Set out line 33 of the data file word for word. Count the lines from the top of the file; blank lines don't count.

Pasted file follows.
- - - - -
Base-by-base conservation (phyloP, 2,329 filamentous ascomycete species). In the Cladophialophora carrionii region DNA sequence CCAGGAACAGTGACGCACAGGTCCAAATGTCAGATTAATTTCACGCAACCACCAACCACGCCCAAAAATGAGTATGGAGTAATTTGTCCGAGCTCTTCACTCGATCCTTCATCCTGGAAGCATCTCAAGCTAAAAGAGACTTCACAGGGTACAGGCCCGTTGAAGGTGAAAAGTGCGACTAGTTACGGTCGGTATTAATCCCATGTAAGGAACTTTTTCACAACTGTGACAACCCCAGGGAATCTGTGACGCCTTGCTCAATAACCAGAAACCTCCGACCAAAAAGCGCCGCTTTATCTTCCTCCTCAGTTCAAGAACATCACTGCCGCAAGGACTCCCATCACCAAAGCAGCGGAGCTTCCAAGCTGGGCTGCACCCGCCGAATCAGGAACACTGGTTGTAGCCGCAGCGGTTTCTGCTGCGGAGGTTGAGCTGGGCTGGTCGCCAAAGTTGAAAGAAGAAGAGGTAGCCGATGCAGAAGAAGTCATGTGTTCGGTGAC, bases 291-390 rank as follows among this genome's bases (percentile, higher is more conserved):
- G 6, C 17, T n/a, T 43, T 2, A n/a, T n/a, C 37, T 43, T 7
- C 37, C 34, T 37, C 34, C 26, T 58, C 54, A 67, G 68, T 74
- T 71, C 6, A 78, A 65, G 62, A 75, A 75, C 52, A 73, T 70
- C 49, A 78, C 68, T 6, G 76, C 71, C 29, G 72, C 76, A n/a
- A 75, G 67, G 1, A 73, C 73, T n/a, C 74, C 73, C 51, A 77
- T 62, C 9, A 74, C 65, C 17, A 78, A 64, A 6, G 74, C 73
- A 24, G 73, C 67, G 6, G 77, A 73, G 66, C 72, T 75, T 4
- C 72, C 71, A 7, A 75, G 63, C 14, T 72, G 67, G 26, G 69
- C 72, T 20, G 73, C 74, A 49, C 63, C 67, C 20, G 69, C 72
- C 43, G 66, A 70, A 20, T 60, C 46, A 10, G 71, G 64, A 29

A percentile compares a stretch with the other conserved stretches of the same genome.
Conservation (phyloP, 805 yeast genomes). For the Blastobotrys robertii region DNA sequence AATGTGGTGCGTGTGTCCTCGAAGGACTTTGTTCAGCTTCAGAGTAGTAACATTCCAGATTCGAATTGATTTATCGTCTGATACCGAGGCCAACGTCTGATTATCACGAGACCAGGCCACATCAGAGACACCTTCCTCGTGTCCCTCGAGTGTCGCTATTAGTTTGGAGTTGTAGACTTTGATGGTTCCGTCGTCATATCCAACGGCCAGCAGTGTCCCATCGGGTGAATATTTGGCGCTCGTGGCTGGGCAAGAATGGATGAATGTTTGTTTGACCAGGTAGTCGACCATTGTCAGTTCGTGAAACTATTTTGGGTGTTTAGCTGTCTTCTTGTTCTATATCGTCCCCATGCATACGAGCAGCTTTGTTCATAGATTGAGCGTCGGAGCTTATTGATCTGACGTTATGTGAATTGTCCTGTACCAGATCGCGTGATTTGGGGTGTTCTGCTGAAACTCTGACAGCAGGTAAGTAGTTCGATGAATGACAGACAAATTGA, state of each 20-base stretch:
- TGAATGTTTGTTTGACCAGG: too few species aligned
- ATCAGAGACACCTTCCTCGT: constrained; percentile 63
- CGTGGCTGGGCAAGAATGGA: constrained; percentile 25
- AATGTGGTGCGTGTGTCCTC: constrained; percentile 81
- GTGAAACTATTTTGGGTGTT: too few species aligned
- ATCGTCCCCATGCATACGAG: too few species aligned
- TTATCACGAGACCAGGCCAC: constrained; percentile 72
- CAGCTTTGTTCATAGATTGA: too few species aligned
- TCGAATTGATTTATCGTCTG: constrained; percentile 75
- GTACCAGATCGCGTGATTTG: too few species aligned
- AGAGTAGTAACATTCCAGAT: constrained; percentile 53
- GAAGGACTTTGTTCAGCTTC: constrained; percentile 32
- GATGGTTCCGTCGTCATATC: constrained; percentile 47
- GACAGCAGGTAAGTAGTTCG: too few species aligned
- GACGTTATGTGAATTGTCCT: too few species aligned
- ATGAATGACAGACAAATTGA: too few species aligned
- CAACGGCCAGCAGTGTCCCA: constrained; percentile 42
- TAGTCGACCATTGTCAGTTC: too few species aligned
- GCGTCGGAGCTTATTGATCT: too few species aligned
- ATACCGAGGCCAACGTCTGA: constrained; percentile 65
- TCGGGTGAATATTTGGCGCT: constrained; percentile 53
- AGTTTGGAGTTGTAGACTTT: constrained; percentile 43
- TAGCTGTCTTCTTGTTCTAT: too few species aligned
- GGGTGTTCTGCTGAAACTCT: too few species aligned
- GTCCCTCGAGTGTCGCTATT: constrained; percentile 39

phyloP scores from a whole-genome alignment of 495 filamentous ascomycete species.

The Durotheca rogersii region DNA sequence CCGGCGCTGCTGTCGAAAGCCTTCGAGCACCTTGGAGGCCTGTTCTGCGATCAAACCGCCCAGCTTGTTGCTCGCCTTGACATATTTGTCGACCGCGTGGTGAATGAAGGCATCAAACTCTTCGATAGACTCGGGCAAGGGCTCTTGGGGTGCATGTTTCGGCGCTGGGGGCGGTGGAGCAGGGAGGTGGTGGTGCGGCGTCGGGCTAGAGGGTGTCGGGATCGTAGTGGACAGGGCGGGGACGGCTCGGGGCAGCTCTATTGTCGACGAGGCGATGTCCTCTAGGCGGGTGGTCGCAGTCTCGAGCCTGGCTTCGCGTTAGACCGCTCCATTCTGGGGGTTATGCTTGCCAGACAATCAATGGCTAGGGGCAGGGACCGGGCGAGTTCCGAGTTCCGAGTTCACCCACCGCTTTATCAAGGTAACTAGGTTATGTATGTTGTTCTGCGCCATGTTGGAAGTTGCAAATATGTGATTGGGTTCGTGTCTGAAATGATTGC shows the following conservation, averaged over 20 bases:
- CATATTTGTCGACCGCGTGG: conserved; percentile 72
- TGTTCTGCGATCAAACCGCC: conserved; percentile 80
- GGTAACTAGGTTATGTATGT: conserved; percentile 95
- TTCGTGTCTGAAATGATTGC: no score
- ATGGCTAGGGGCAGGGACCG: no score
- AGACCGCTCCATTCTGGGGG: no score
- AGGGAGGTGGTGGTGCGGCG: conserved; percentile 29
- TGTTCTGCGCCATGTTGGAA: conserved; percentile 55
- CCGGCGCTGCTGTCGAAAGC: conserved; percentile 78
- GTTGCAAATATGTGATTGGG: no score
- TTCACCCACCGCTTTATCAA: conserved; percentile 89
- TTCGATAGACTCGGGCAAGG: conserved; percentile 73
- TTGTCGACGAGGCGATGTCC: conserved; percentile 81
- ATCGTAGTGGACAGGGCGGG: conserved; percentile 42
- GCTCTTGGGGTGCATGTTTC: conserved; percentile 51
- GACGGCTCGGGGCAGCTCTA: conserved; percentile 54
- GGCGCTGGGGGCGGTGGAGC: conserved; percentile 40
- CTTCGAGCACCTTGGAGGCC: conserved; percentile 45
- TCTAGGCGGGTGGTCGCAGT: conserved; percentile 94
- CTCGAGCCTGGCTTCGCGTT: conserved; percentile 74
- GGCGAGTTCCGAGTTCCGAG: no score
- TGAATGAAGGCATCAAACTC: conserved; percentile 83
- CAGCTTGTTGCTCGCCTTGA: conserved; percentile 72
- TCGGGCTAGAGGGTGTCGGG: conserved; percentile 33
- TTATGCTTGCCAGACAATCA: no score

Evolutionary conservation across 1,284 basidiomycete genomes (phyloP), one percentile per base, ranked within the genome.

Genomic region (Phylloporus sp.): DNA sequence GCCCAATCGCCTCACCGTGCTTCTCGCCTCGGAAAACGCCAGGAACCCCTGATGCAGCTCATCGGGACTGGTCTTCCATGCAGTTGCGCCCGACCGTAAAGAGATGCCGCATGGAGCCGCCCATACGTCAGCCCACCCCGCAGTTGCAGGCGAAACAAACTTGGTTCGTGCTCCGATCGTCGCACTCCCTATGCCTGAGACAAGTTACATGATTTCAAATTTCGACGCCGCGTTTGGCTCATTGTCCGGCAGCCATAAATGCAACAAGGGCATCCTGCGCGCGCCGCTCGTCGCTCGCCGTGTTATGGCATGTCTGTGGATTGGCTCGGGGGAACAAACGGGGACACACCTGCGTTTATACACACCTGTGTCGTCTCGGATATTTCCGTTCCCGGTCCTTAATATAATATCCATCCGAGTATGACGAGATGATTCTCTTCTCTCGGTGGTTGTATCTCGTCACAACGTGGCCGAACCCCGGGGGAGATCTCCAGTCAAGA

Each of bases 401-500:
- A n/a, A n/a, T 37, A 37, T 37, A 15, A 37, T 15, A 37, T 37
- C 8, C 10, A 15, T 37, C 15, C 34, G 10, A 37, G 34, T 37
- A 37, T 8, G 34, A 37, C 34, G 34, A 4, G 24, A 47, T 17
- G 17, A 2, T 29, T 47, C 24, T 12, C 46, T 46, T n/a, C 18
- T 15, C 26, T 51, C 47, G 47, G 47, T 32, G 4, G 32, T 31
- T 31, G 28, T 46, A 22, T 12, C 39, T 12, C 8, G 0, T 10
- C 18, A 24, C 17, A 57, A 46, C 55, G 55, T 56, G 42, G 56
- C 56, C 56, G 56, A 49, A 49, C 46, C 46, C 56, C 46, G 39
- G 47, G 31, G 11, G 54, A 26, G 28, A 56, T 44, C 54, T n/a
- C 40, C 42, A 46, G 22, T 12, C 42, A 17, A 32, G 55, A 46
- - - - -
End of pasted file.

- ATACCGAGGCCAACGTCTGA: constrained; percentile 65